There’s no doubt that climate change has brought longer, hotter, and drier summers in the western United States. The region is experiencing its longest, most severe drought in centuries. These factors have increased the number and severity of wildfires, but that’s not all that’s going on.

More and more people are building homes adjacent to fire-prone wilderness areas. In North America, the wildland-urban interface has expanded by more than 30% since 1970. That puts more people and property in harm’s way. Where it might once have made sense to let a fire burn itself out, now it’s much likelier to encroach on someone’s home.

Smokey the Bear warns of fire danger
Smokey was the spokesbear for fire prevention, the fire management of choice during my childhood. Shutterstock image.

Government and fire management

We’ve discussed previously how public policy can mitigate the effects of natural disasters. In the case of wildfires, a local government might decline building permits for certain areas. Local governments can maintain firebreaks or require homeowners to do so. And local governments are responsible for evacuation plans as well, including requirements for multiple egress routes. Both local and state governments may develop resiliency plans.

Building codes are normally the purview of state governments. They may mandate the use of fireproof or -resistant building materials or set minimum distances for offsets from property lines.

State governments also regulate utilities. California’s Pacific Gas & Electric agreed to pay $55 million for the 2021 Dixie fire and the 2019 Kincade fire. Fire officials blame PG&E’s transmission lines for igniting these fires. PG&E agreed to 5 years’ external monitoring as part of the settlement.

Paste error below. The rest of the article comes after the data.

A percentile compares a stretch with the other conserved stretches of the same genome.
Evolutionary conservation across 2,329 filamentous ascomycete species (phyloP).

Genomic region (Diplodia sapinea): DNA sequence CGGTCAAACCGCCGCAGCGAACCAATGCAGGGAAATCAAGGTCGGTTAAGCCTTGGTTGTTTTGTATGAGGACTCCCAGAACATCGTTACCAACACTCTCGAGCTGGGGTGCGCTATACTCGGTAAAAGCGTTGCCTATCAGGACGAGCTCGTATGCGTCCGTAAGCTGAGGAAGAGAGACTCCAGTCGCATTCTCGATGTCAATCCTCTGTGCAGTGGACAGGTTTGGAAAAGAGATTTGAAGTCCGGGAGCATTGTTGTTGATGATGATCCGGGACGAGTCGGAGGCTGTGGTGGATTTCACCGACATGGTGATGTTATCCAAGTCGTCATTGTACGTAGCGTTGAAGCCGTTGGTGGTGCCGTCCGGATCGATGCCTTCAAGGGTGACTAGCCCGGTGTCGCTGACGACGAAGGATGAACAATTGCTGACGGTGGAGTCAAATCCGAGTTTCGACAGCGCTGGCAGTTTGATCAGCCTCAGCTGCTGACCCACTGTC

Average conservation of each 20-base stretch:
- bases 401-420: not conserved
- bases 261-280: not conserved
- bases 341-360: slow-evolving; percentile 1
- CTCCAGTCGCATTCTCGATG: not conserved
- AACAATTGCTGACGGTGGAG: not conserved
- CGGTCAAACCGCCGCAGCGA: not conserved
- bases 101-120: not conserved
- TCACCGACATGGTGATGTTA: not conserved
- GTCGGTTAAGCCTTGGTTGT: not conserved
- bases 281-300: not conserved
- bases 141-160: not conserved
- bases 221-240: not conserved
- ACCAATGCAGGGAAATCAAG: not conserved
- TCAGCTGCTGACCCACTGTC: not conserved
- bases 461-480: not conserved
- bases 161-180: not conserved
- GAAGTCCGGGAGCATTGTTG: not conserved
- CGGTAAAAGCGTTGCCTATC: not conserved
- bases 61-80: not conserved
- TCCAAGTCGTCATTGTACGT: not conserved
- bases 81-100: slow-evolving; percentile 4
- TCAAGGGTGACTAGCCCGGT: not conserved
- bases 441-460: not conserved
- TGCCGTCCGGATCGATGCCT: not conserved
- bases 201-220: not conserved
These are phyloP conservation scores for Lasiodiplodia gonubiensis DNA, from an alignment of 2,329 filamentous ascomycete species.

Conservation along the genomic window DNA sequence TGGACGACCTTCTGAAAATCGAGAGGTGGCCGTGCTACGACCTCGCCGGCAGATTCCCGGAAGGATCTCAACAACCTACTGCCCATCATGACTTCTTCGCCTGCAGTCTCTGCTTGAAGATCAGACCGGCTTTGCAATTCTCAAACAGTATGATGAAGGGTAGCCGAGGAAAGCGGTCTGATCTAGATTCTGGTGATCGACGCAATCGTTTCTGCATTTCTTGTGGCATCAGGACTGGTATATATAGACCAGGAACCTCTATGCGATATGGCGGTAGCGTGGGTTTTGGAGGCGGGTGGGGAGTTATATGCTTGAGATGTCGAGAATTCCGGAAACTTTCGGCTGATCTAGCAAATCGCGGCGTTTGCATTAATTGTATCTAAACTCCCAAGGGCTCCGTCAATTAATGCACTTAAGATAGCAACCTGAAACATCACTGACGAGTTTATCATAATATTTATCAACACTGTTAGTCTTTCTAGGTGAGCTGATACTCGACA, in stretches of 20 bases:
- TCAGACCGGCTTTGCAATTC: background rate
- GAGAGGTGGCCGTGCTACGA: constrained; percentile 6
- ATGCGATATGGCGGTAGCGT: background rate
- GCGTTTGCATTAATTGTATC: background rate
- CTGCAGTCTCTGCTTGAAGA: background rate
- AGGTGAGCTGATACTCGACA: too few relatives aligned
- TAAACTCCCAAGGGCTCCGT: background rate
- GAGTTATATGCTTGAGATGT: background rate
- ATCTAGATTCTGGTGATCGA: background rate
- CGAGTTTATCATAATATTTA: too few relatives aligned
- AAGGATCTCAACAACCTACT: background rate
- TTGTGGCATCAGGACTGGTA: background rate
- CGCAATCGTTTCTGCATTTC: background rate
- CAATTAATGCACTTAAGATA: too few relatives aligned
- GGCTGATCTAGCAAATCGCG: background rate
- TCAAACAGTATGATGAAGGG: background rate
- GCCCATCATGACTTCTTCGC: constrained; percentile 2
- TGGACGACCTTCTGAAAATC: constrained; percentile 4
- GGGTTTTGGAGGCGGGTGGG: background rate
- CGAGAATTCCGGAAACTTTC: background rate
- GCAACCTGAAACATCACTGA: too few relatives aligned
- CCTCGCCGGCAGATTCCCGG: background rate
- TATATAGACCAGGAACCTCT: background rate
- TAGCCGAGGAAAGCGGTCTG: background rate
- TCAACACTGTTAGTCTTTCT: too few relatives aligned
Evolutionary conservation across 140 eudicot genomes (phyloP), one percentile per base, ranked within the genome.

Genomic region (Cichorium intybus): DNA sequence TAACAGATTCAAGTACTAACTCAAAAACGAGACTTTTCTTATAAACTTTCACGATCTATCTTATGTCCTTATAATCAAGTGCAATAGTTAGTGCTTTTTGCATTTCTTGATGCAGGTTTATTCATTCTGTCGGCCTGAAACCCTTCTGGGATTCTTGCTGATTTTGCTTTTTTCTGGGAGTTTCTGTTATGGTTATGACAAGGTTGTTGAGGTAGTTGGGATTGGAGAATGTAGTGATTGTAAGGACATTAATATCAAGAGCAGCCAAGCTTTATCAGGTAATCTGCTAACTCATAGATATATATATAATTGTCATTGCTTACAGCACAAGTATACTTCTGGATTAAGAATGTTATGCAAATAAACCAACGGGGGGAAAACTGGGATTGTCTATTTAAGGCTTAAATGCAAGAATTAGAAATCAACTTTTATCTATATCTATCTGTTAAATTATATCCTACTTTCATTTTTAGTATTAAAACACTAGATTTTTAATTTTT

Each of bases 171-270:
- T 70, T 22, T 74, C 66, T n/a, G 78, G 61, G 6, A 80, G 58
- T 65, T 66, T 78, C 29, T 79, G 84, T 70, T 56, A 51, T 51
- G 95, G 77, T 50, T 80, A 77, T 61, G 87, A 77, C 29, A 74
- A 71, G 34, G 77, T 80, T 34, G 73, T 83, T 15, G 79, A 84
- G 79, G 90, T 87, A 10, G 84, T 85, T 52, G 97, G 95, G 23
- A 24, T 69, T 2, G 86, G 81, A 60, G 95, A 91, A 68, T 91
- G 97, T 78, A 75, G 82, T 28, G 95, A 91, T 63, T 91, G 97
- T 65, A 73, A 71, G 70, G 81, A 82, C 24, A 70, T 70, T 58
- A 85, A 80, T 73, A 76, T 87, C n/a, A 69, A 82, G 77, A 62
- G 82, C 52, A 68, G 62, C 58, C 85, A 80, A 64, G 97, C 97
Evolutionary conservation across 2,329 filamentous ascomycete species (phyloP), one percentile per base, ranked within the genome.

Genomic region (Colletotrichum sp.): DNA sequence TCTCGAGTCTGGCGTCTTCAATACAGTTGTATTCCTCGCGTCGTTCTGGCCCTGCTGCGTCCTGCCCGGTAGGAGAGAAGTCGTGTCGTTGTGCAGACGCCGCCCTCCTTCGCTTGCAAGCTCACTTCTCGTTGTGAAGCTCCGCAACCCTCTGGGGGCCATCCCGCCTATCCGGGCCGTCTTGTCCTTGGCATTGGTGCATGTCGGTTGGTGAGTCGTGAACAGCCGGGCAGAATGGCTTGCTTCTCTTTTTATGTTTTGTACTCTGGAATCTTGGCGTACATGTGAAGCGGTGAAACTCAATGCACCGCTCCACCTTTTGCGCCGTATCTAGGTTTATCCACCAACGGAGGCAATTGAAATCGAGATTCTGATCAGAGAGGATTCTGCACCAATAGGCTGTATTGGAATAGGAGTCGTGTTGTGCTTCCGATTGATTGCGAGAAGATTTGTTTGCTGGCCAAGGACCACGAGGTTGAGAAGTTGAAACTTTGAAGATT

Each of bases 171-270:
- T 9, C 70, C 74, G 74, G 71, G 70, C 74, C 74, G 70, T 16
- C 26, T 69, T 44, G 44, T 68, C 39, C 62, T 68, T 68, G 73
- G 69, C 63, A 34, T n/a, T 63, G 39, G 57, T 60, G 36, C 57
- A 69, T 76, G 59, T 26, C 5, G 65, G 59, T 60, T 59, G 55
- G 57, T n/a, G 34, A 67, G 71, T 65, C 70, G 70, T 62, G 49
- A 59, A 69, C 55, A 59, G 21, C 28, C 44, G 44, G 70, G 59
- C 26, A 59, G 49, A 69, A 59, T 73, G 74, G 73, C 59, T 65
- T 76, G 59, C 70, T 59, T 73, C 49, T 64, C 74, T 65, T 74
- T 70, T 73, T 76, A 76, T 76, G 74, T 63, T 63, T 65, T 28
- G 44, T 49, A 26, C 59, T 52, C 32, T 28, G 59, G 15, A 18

The federal government also plays a role because of its vast land holdings—640 million acres, most of which are in the western states. As the owner, it’s responsible for fire management and coordinates firefighting. Smokey the Bear’s slogan, “Only you can prevent forest fires,” was a federal advertising campaign when I was growing up. But after a century and a half of fire suppression, it’s past time to reconsider that mindset.

Fire management in the ancient Southwest

The wildland-urban interface in a fire-prone landscape is nothing new in the Southwest of the United States. Ancient settlements in northern New Mexico dating from the 1100s began with burning to clear land for agriculture. After that, they deliberately set fires to facilitate the growth of food plants, process wild resources, prepare trees for use in building, and improve habitat for large herbivores. These practices, along with the gathering of wood for cooking, heating, and building, kept the fuel load of the surrounding wildlands in check. Such conditions favored small, frequent fires over infrequent conflagrations. The gathering of wood for domestic uses naturally concentrated in the areas near villages, creating a firebreak between them and the wildlands.